I’ve been planning on creating a new series of photo/digital artwork but just haven’t seemed to make it happen. A couple of weeks ago I moved a step closer by collecting all the images that I might want to use in these creations. Just around 2,800 or so! Yikes! I think I’ve shot & collected enough, I need to get busy! During the process I ended up sort and cleaning my digital files, which seem to grow like unauthorized weeds in my computer while I’m not paying attention. It’s not exactly one of the glamorous and fun jobs of an artist but just one of those things that need to be done. Kind of like book keeping, applications and other paper-workish items. The only good part about the digital file cleaning is I always seem to find some long-lists images that I’d almost forgotten about. This time was no different – look!
All these were part of a series of photo/digital artwork in created back in 2004, they hung in one of the first real “gallery” shows that I participated in. Great memories and I still enjoy looking at them! Most people seemed to enjoy them although I discovered through the time I showed them that there are a few people that get really creeped out by eye images. But I got a reaction, one way or the other!
‘Tis the season for…well, some holiday inspired pics!
I went with a friend to the Eiteljorg Museum to view a wonderful photo exhibit a few weeks ago. While we were there we also made a stop at their annual “Jingle Rails” exhibit. What fun!!
The entire (large!) room was full of miniature buildings and different model train set ups.
Since the museum focusing on the art of the western United States most of the lovely buildings were small replicas of lodges and other gorgeous sites from that region.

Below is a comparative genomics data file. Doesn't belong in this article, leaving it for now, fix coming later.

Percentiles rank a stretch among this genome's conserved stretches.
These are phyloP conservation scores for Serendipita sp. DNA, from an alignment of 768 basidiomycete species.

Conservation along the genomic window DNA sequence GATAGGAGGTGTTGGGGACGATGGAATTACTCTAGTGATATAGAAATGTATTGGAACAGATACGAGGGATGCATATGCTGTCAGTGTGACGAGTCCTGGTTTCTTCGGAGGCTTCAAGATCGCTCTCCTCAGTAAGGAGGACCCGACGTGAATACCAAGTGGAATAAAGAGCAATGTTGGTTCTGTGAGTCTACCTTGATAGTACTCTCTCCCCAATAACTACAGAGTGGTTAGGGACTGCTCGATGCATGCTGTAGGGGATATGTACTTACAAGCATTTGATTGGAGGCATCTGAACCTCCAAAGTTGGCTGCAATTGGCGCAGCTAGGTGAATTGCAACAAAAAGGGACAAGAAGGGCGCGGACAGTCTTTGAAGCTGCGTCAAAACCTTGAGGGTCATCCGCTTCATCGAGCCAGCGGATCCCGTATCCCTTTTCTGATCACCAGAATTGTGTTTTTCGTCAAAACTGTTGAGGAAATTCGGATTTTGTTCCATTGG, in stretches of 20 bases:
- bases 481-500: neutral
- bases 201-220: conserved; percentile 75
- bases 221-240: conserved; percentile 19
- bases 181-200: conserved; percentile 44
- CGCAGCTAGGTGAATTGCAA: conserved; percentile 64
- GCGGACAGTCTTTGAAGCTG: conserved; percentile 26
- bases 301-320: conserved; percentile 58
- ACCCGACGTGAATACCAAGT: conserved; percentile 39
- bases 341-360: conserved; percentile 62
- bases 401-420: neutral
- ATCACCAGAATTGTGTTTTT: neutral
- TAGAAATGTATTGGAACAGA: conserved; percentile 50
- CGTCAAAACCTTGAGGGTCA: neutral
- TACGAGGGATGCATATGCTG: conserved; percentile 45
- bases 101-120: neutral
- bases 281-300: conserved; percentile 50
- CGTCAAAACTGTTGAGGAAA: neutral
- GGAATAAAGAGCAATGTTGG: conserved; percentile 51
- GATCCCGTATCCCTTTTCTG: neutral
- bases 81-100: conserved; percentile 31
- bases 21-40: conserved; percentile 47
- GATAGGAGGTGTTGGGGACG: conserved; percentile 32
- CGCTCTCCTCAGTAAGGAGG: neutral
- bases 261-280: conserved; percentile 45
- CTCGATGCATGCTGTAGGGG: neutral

I hadn’t anticipated taking any photos on our excursion and was caught at a rare time I didn’t have one of my cameras on hand.
Thank goodness for cell phones! I especially enjoy taking photos on it using some of the “alternate” cameras you can download so these all have some different effects or sizing to them to make them even more “magical”. 🙂
Along with the wonderful western scenes they also had a section that represented Indianapolis. One section showed the state fair midway – which you don’t usually get to see in the wintertime!
It was fun to see our town in a small scale! There was a larger section featuring downtown buildings and landmarks.
They even had a small version of Lucas Oil Stadium, home of our Colt’s football team.
I think my favorite had to be the miniature “Christmas Tree” that is constructed each year by stringing lights on the monument in the circular center of Indy.
I hope you enjoyed this wintery tour of the exhibit and that you are enjoying the holiday season!